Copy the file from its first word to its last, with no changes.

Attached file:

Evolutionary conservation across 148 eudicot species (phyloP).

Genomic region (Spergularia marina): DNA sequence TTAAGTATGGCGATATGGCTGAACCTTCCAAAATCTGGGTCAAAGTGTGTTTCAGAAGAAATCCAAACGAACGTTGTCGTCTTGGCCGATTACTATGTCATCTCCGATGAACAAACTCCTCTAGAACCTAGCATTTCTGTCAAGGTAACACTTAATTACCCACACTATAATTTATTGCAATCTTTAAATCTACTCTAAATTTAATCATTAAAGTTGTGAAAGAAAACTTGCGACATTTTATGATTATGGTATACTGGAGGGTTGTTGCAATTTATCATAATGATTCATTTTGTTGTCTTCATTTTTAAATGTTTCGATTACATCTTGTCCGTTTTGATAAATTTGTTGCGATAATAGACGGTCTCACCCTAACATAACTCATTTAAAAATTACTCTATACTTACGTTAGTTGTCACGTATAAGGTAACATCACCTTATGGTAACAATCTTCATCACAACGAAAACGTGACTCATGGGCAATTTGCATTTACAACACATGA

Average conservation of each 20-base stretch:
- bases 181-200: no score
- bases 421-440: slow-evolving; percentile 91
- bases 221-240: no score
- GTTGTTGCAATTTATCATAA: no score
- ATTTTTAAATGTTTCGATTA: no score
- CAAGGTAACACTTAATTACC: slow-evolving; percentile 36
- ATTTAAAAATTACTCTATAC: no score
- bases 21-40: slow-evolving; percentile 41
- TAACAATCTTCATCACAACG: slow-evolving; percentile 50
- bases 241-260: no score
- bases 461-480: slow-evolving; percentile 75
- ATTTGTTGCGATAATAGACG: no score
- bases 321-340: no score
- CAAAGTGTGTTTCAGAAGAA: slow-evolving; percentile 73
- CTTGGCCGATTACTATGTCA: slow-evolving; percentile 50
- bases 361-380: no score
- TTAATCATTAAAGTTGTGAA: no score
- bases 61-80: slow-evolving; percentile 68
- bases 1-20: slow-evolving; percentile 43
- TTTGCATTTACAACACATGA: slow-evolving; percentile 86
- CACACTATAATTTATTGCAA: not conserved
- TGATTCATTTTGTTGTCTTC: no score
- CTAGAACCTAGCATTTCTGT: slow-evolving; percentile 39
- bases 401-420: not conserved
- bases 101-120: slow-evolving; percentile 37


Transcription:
Evolutionary conservation across 148 eudicot species (phyloP).

Genomic region (Spergularia marina): DNA sequence TTAAGTATGGCGATATGGCTGAACCTTCCAAAATCTGGGTCAAAGTGTGTTTCAGAAGAAATCCAAACGAACGTTGTCGTCTTGGCCGATTACTATGTCATCTCCGATGAACAAACTCCTCTAGAACCTAGCATTTCTGTCAAGGTAACACTTAATTACCCACACTATAATTTATTGCAATCTTTAAATCTACTCTAAATTTAATCATTAAAGTTGTGAAAGAAAACTTGCGACATTTTATGATTATGGTATACTGGAGGGTTGTTGCAATTTATCATAATGATTCATTTTGTTGTCTTCATTTTTAAATGTTTCGATTACATCTTGTCCGTTTTGATAAATTTGTTGCGATAATAGACGGTCTCACCCTAACATAACTCATTTAAAAATTACTCTATACTTACGTTAGTTGTCACGTATAAGGTAACATCACCTTATGGTAACAATCTTCATCACAACGAAAACGTGACTCATGGGCAATTTGCATTTACAACACATGA

Average conservation of each 20-base stretch:
- bases 181-200: no score
- bases 421-440: slow-evolving; percentile 91
- bases 221-240: no score
- GTTGTTGCAATTTATCATAA: no score
- ATTTTTAAATGTTTCGATTA: no score
- CAAGGTAACACTTAATTACC: slow-evolving; percentile 36
- ATTTAAAAATTACTCTATAC: no score
- bases 21-40: slow-evolving; percentile 41
- TAACAATCTTCATCACAACG: slow-evolving; percentile 50
- bases 241-260: no score
- bases 461-480: slow-evolving; percentile 75
- ATTTGTTGCGATAATAGACG: no score
- bases 321-340: no score
- CAAAGTGTGTTTCAGAAGAA: slow-evolving; percentile 73
- CTTGGCCGATTACTATGTCA: slow-evolving; percentile 50
- bases 361-380: no score
- TTAATCATTAAAGTTGTGAA: no score
- bases 61-80: slow-evolving; percentile 68
- bases 1-20: slow-evolving; percentile 43
- TTTGCATTTACAACACATGA: slow-evolving; percentile 86
- CACACTATAATTTATTGCAA: not conserved
- TGATTCATTTTGTTGTCTTC: no score
- CTAGAACCTAGCATTTCTGT: slow-evolving; percentile 39
- bases 401-420: not conserved
- bases 101-120: slow-evolving; percentile 37